Published on: May 2, 2013
by Jayne MacAuley for Zoomers:
A gender gap means a research gap for women’s aging brains.
When Lynn Posluns learned that even now, basic-level scientific studies prefer to use male rats for Alzheimer’s disease studies, she wondered why. It turns out hormones in the brains of female rats complicate the studies. (For example, lady rats have to be monitored so scientists know where they are in their menstrual cycle.)
But what good was using only male rats, when 70 per cent of newly diagnosed people with Alzheimer’s disease will be female, Posluns thought. The former director of the Baycrest Foundation decided to found the Women’s Brain Health Initiative to raise money that will fund innovative research into women’s brain aging disorders by foremost institutions throughout the world.
And what better way to showcase the consequences of a woman’s failing brain health than to hold a preview of a captivating Canadian film that shows exactly that. Still Mine, a film co-written and directed by Michael McGowan, premiers in theatres on May 3, 2013.
Although not a documentary, it’s based on real people in rural New Brunswick. Craig Morrison, 88, played by James Cromwell, 73, (who won a Canadian Screen Award for Best Lead Actor for the part) recognizes that his wife’s descent into dementia means their old farmhouse will no longer suit her needs. When he decides to build a smaller, safer home, he runs afoul of the local building inspector.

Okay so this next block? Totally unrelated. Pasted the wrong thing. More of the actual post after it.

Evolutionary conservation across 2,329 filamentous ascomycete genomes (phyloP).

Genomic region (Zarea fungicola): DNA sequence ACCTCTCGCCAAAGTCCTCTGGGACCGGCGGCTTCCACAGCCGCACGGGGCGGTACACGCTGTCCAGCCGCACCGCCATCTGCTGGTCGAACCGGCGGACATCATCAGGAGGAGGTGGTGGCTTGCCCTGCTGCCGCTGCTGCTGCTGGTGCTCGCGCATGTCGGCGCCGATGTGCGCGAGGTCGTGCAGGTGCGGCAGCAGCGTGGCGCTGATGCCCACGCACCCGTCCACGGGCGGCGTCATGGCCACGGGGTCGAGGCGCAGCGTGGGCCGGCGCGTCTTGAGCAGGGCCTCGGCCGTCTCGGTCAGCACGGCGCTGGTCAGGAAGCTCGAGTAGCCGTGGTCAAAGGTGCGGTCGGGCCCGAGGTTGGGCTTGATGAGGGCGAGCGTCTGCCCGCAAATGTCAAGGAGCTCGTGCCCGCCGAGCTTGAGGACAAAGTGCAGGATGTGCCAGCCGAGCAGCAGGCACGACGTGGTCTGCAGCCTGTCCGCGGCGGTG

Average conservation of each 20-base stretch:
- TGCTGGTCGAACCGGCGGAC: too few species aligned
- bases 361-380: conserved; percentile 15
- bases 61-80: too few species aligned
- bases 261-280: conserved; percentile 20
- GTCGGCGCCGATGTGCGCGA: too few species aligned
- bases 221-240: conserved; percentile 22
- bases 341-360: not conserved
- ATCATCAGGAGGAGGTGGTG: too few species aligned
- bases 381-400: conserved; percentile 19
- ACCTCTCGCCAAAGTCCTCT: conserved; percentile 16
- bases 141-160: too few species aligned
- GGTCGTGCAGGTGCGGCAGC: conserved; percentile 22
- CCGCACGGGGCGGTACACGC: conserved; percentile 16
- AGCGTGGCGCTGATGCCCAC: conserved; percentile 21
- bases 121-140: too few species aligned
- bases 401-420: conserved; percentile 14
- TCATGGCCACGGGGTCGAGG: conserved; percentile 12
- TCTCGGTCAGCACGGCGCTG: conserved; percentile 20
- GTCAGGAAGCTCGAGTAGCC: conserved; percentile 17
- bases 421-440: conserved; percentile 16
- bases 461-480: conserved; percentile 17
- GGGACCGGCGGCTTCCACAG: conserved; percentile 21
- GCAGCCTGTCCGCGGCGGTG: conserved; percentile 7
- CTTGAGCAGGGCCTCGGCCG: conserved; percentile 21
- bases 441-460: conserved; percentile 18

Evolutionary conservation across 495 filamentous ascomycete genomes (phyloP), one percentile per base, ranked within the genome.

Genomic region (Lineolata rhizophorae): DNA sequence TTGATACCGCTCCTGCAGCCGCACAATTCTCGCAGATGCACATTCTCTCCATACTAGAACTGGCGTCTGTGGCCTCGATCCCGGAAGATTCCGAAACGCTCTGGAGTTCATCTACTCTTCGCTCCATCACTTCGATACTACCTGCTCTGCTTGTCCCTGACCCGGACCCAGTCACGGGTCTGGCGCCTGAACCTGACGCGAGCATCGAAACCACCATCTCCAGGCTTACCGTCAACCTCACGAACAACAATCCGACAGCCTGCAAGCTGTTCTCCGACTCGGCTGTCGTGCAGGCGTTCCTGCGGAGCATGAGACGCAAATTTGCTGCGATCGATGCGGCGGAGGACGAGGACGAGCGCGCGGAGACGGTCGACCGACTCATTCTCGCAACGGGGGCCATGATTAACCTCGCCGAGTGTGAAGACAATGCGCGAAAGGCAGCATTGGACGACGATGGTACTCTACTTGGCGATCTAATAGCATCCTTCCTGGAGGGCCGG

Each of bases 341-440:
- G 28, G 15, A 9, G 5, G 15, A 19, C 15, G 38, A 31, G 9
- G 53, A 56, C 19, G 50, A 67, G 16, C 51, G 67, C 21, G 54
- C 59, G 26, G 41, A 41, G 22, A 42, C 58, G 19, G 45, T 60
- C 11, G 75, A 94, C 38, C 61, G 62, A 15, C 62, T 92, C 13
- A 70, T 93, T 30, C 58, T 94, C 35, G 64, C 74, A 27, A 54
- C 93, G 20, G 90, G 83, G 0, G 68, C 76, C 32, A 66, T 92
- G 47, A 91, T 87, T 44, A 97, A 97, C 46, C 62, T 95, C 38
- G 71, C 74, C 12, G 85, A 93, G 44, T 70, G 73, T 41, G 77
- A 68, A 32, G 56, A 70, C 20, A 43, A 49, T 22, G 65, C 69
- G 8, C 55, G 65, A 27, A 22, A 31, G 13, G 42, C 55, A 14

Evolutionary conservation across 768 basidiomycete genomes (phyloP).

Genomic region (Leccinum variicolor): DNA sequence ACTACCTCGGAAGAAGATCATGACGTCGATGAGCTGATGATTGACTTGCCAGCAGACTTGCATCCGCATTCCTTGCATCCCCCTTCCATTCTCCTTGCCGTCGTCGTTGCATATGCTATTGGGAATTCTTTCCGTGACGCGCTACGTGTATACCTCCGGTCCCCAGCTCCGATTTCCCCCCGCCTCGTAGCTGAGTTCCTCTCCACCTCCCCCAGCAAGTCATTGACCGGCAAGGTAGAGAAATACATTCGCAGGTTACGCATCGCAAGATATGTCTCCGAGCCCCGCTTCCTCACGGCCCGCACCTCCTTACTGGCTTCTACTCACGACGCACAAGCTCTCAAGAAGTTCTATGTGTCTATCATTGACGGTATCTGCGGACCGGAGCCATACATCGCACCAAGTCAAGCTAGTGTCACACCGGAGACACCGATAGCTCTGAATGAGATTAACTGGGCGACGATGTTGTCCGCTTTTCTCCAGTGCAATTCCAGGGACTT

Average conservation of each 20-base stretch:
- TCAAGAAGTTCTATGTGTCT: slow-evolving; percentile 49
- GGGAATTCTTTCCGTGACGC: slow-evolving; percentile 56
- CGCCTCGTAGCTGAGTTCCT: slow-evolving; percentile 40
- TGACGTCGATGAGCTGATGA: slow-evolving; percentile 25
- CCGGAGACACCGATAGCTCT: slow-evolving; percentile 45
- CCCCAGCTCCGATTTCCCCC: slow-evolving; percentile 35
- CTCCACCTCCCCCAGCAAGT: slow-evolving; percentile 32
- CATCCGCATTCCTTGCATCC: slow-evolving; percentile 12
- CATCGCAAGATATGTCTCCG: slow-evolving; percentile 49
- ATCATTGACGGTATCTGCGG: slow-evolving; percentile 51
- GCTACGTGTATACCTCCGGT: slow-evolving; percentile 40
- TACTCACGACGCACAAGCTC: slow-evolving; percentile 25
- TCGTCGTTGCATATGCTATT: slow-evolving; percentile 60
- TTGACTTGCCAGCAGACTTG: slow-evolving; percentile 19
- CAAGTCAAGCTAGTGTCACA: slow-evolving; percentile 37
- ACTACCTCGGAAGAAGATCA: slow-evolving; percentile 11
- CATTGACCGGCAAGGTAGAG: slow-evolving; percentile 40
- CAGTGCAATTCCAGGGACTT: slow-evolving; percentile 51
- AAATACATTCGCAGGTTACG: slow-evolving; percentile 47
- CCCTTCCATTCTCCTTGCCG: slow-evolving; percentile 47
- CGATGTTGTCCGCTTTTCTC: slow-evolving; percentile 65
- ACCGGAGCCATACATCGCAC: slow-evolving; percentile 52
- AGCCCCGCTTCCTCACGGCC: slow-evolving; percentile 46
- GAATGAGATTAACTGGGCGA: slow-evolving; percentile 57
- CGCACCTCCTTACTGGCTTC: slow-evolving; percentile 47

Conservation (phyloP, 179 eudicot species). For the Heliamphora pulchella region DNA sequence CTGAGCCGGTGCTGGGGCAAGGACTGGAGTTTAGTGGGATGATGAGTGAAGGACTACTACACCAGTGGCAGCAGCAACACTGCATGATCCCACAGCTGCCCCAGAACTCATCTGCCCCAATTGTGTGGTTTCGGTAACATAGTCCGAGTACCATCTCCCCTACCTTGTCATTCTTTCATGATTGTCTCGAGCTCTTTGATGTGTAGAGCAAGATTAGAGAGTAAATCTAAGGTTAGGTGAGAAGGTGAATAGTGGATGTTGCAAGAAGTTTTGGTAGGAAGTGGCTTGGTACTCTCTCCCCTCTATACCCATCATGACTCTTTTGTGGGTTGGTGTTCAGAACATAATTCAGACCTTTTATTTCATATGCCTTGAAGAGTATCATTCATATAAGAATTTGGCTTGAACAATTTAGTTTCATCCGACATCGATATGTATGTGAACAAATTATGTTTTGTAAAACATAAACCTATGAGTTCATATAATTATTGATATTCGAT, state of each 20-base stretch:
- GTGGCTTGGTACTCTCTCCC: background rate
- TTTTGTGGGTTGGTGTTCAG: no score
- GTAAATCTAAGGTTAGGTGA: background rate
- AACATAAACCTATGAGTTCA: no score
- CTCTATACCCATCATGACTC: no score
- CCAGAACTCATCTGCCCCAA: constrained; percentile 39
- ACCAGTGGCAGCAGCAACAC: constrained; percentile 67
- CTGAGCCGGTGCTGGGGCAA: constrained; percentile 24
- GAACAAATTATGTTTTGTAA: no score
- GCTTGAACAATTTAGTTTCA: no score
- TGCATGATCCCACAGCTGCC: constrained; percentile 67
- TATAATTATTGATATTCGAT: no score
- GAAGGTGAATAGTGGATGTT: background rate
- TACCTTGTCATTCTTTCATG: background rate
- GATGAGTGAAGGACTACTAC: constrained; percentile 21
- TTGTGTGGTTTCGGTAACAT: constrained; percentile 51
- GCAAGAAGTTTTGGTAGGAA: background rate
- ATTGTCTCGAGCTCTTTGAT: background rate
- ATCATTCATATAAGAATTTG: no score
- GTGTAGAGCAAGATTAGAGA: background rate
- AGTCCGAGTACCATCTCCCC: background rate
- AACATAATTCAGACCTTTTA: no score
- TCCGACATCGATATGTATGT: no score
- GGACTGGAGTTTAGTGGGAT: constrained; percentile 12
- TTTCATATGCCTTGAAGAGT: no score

While his troubles mount, the love shared by the couple proves warm – very warm – and resilient. The splendid actor, Geneviève Bujold, 70, (as Irene, Morrison’s wife), strong as titanium, yet so petite and pretty, captures Irene’s puzzlement, humour, and occasional anger so naturally the situation feels all the more poignant. (At one point, the director reports, she had the film’s crew in tears.)
Cromwell’s Craig is every farmer you ever met – pragmatic, capable of fixing or building everything – as well as a man still in love with his wife after 60-some years of marriage. Their relationship centres the picture in a poignant yet humorous way. In spite of its portrayal of encroaching dementia, the film never feels maudlin or unbearably grim.
It does feel real, however. McGowan used his observation of his father-in-law’s experience in crafting Irene’s journey into dementia, so Irene’s experience sadly rings true.
Still Mine entertains, but by opening a window on one family’s effort to cope with the loss of their mother and wife to dementia, it focuses light on the unsolved issues raised by dementia and Alzheimer’s disease. The Women’s Brain Health Initiative hopes the money raised for research will eventually provide the answers that will help women and families everywhere avoid the awful situation where women disappear – without leaving the room.
The Hope-Knot Project
Toronto jeweller Mark Lash, a board member, has designed a silver pin for the Women’s Brain Initiative in the form of a Hope-Knot. Look closely at the circular brooch and you’ll note its loops resemble the brain. And unlike awareness ribbons or rubber bracelets, the pins can be worn with anything, even on the dressiest of occasions.
The Hope-Knot is a reminder of all the women in your life mean to you – mother, daughters, grandmothers, sisters, aunts, and friends – and how much they enrich your life. (They’re also available as cufflinks for men, who like Still Mine’s Craig Morrison, are equally dependent on female relatives, friends and colleagues.) Will you forget to support this important movement to find answers through female-based research? We hope not! The Hope-Knot is available at www.hopeknot.org.
Image: Still Mine, a film starring James Cromwell and Genevieve Bujold, and directed by Michael McGowan
Walking is potent mood medicine that enhances your thinking, sharpens your memory, and safeguards brain health. It’s one of the most simple and easiest forms of exercise – but the benefits are huge.
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